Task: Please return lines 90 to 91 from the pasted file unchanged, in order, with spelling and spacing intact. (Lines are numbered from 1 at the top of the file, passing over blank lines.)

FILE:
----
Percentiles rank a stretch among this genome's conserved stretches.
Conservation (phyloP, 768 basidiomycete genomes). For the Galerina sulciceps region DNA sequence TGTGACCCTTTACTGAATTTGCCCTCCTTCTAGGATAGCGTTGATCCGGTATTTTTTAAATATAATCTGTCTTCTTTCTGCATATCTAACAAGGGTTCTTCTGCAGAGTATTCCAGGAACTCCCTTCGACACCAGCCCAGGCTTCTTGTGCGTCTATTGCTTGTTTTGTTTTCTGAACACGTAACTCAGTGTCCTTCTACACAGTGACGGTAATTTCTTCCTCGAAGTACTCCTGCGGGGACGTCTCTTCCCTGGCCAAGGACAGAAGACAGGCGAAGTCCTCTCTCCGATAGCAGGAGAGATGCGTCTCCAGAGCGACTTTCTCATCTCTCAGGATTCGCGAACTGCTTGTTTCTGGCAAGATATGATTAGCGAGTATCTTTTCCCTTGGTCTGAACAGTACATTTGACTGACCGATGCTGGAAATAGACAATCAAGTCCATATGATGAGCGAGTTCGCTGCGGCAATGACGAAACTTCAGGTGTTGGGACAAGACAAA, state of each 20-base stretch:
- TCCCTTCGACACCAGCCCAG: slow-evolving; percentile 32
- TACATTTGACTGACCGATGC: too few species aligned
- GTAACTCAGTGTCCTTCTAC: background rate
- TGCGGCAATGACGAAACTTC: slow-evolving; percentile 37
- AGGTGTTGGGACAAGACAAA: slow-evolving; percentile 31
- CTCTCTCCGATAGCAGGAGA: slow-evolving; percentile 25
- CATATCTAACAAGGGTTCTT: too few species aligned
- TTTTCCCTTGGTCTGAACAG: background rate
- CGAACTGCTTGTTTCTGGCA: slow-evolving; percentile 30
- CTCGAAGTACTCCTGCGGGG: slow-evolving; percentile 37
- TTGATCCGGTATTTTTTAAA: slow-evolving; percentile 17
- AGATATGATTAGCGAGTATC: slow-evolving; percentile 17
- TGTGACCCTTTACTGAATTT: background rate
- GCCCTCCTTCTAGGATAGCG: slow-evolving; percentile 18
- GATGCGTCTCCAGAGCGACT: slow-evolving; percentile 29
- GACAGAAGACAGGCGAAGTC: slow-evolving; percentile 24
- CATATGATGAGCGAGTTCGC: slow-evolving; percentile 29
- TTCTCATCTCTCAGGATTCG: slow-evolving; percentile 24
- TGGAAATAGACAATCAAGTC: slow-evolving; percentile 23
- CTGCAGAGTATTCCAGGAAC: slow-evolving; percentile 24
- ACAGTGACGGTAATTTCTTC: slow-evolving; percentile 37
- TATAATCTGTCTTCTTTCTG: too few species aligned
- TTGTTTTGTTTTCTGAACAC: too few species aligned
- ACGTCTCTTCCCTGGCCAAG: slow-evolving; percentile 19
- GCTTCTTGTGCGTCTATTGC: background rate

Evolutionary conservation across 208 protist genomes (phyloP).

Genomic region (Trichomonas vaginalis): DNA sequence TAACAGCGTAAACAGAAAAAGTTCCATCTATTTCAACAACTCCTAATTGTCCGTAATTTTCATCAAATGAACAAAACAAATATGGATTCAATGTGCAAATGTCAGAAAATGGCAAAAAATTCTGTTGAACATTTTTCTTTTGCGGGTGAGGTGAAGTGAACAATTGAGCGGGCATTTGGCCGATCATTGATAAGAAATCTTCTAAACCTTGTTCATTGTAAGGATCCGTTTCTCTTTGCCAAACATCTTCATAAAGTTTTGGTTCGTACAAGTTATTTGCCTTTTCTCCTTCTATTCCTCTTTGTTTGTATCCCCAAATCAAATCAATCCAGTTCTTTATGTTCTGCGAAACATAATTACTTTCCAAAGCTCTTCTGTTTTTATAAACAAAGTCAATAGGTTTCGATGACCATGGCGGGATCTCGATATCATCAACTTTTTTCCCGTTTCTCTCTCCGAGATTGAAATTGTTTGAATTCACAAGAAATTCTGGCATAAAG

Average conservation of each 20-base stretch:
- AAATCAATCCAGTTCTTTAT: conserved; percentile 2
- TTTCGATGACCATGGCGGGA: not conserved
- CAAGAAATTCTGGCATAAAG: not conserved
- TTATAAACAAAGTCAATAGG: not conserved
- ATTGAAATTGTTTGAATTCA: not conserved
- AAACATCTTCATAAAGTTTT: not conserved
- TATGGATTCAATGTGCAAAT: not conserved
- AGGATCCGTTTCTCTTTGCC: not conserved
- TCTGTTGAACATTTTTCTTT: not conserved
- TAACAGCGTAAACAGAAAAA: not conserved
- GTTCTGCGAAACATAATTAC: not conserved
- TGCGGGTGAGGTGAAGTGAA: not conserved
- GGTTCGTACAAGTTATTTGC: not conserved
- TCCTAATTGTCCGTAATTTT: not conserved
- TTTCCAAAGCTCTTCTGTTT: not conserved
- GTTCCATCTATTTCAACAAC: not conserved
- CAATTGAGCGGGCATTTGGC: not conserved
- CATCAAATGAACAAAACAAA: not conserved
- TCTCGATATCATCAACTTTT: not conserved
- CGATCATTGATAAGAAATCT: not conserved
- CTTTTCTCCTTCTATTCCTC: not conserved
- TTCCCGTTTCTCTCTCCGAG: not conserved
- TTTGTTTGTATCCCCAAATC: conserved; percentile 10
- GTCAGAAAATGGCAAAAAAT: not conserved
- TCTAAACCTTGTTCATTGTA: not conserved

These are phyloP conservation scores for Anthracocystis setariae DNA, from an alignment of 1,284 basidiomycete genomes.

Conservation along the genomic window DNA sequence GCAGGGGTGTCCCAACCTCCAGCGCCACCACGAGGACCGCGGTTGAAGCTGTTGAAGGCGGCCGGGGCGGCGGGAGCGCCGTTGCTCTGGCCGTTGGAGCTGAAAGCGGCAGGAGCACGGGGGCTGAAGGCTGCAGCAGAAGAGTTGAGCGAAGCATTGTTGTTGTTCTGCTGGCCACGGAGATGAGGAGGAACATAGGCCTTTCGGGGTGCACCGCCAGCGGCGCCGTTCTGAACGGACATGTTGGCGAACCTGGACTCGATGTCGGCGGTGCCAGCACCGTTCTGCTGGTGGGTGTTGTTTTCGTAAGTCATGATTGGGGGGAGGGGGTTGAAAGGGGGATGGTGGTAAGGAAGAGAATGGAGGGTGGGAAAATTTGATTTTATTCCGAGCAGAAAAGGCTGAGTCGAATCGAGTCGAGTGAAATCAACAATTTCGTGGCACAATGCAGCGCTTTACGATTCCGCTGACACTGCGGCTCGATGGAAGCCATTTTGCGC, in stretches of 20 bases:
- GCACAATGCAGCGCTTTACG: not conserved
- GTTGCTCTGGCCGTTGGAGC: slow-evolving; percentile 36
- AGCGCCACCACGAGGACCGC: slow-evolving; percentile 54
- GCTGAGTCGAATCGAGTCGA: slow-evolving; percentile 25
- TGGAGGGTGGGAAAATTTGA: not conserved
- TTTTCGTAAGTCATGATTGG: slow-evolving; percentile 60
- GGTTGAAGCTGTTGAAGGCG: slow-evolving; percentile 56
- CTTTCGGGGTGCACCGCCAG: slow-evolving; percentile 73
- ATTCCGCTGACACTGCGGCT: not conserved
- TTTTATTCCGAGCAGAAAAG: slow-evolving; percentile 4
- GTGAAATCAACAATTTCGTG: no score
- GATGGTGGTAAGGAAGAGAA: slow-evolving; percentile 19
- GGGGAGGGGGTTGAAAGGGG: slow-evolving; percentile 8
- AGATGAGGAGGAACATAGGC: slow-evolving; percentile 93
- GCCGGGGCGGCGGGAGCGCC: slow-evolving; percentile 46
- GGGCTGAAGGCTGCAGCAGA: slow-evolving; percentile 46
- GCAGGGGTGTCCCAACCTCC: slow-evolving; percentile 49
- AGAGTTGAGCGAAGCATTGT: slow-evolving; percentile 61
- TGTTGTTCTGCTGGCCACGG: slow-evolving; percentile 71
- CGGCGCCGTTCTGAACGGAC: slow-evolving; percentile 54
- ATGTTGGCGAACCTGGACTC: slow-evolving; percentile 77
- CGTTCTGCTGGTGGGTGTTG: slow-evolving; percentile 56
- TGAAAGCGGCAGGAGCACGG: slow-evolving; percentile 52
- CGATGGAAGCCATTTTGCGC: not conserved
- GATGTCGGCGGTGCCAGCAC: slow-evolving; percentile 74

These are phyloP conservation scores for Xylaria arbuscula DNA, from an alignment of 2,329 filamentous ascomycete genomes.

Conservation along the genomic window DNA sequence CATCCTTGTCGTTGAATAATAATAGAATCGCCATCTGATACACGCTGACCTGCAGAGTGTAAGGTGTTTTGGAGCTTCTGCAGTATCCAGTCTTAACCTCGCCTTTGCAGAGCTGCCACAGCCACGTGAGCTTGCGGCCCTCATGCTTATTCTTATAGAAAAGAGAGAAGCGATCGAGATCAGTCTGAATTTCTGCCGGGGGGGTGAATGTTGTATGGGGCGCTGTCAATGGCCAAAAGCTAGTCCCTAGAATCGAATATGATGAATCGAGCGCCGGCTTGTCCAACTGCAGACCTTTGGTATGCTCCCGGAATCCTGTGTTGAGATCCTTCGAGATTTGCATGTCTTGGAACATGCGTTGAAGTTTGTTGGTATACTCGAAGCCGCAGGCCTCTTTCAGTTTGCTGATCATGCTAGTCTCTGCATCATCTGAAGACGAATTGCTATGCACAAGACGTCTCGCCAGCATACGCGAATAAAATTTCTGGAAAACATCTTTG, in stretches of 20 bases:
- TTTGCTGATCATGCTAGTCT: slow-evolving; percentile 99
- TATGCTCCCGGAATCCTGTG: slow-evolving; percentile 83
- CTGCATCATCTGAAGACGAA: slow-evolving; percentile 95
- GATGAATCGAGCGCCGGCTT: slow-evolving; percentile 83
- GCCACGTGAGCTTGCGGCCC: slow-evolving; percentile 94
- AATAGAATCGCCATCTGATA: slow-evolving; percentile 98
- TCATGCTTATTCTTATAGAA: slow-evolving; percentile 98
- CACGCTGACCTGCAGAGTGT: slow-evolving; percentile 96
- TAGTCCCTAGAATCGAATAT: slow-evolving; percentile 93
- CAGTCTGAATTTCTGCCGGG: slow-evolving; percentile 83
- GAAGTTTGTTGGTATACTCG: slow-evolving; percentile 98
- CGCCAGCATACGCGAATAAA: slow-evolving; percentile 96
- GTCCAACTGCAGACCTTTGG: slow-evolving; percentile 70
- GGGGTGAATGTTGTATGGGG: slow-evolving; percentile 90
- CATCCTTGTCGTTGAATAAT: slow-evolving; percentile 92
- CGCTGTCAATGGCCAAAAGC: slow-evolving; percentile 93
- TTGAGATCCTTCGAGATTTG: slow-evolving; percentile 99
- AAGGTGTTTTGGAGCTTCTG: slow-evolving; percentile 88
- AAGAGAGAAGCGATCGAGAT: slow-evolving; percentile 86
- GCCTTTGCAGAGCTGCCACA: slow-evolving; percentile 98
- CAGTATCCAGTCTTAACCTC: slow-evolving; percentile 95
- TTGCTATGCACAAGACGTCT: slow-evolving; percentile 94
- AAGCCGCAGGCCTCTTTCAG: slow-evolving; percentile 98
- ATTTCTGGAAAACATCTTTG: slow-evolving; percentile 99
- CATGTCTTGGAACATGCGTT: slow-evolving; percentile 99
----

- AATAGAATCGCCATCTGATA: slow-evolving; percentile 98
- TCATGCTTATTCTTATAGAA: slow-evolving; percentile 98